Do Gödel’s Incompleteness Theorems Set Absolute Limits on the Ability of the Brain to Express and Communicate Mental Concepts Verifiably?
Classical interpretations of Gödel’s formal reasoning, and of his conclusions, implicitly imply that mathematical languages are essentially incomplete, in the sense that the truth of some arithmetical propositions of any formal mathematical language, under any interpretation, is, both, non-algorithmic, and essentially unverifiable. However, a language of general, scientific, discourse, which intends to mathematically express, and unambiguously communicate, intuitive concepts that correspond to scientific investigations, cannot allow its mathematical propositions to be interpreted ambiguously. Such a language must, therefore, define mathematical truth verifiably. We consider a constructive interpretation of classical, Tarskian, truth, and of Gödel’s reasoning, under which any formal system of Peano Arithmetic - classically accepted as the foundation of all our mathematical languages - is verifiably complete in the above sense. We show how some paradoxical concepts of Quantum mechanics can, then, be expressed, and interpreted, naturally under a constructive definition of mathematical truth.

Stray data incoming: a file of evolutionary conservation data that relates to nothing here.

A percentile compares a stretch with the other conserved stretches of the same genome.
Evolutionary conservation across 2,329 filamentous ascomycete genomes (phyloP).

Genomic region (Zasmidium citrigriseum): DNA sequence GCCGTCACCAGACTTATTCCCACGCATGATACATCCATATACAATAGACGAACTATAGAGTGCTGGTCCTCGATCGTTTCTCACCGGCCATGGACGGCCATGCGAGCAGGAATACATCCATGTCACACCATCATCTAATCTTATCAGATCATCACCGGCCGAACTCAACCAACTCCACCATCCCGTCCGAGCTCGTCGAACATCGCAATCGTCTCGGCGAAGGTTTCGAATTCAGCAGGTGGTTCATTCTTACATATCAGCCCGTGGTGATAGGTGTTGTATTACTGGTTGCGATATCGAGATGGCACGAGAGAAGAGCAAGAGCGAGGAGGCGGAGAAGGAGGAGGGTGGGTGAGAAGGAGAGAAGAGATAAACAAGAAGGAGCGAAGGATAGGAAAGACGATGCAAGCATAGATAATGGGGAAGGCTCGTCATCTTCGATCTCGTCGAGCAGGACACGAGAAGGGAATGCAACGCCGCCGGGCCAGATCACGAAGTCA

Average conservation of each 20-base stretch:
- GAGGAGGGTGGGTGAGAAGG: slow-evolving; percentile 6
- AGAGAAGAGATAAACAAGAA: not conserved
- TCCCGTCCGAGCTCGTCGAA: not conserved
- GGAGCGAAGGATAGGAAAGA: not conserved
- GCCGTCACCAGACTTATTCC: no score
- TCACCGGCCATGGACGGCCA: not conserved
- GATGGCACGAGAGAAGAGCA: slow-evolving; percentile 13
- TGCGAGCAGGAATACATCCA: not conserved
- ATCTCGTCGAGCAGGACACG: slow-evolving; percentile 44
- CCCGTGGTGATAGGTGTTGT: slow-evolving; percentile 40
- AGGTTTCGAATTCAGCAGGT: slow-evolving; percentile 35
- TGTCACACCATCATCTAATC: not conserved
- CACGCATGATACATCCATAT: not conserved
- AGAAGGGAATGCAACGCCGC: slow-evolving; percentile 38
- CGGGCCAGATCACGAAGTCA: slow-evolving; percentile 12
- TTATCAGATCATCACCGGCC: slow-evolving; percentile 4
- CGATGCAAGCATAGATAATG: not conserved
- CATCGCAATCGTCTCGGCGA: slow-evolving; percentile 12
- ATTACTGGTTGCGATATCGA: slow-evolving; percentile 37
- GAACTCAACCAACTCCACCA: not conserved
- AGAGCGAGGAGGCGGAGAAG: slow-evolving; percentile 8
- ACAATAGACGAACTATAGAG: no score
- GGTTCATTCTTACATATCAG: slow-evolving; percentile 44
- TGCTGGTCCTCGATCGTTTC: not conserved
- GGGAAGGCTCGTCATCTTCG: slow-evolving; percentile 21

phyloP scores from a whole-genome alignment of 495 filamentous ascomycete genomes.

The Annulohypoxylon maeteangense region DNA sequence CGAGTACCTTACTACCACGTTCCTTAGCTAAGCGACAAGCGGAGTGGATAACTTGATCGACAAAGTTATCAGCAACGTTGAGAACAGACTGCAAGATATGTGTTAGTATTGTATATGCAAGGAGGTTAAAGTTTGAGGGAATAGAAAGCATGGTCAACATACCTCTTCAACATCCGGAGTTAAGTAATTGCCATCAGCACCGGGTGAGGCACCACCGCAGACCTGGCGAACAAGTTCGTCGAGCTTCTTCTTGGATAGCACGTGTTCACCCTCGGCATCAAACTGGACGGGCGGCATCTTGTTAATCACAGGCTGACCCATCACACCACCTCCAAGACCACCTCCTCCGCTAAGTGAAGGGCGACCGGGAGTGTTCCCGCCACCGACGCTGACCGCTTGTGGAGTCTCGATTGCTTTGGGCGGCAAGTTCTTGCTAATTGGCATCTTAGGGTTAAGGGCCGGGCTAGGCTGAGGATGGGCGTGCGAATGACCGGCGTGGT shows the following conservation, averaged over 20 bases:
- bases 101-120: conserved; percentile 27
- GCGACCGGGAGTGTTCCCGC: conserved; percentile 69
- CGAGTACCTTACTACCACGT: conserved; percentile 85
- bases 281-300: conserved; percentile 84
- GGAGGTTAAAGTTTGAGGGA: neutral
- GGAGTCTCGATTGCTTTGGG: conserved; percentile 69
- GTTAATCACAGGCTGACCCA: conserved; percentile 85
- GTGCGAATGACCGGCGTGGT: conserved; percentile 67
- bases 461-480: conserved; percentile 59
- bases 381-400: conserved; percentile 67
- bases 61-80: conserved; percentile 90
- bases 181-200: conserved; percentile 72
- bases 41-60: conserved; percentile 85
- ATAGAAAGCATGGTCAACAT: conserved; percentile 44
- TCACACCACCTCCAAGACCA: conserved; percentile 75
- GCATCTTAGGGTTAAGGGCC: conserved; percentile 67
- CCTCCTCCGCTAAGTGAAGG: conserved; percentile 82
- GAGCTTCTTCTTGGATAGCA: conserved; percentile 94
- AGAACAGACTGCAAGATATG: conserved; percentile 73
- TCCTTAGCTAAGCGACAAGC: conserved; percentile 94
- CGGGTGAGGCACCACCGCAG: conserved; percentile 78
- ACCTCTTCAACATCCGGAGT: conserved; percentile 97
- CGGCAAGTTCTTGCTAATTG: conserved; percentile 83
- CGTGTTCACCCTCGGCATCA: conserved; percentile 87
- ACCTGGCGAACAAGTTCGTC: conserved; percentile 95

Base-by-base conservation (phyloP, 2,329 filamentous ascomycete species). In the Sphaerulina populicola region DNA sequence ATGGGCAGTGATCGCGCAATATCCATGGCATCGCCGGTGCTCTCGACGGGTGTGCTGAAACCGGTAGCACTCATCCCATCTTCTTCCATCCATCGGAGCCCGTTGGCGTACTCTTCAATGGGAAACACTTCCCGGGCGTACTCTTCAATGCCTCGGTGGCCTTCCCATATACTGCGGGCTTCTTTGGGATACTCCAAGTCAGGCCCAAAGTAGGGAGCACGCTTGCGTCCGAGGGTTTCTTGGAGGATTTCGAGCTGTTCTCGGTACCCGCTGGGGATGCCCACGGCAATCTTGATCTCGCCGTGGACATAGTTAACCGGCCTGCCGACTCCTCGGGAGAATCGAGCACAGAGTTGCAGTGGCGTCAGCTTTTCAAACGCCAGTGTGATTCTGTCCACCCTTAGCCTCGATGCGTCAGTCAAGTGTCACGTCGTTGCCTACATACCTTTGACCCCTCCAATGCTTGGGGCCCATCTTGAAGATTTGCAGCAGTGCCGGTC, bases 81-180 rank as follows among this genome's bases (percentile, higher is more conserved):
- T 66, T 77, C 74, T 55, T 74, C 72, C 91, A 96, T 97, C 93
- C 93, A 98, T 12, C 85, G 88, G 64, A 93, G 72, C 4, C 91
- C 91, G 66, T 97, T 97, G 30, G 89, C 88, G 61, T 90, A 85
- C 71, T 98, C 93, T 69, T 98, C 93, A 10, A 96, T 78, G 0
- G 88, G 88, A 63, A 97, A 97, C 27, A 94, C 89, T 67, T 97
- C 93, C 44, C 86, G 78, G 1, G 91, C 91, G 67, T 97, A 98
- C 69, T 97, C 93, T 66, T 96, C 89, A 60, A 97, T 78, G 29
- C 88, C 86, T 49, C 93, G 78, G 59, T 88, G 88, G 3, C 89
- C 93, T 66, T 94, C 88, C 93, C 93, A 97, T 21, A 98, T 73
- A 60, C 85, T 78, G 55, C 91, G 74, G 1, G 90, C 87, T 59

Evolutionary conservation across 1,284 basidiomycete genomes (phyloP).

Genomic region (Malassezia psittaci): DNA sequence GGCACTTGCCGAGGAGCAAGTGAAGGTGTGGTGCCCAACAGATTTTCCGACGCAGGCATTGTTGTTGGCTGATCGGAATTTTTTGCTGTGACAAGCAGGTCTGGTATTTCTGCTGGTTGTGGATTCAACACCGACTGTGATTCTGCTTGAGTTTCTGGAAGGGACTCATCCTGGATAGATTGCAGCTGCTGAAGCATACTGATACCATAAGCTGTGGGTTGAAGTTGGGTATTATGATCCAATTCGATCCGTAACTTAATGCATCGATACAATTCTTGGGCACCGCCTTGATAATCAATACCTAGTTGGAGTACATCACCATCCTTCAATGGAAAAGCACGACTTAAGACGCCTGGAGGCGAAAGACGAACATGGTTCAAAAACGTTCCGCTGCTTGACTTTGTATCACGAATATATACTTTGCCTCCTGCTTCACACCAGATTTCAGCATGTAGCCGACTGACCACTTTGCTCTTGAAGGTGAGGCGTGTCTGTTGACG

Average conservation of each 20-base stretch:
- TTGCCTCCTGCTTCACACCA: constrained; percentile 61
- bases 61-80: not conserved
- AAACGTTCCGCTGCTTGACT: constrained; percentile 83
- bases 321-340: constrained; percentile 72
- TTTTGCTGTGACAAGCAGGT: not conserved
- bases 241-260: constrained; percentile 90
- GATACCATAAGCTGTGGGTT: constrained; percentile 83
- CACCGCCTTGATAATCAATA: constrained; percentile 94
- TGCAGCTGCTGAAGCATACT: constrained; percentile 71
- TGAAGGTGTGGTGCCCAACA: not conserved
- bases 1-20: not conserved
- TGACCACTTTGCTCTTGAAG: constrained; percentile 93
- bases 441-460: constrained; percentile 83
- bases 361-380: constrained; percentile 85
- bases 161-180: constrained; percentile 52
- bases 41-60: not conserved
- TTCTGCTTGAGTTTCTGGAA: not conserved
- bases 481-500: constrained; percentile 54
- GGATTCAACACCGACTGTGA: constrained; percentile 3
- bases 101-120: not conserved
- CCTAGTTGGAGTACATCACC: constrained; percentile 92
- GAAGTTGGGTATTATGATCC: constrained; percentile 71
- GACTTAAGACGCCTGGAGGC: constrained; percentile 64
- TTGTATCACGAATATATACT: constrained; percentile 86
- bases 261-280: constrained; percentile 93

algorithm; arithmetic; Cantor; Cauchy; Church; classical; complete; computable; consistent; constructive; Dedekind; diagonal method; effective method; expressible; formal language; Gödel; halting; individually true; interpretation; intuitive; looping
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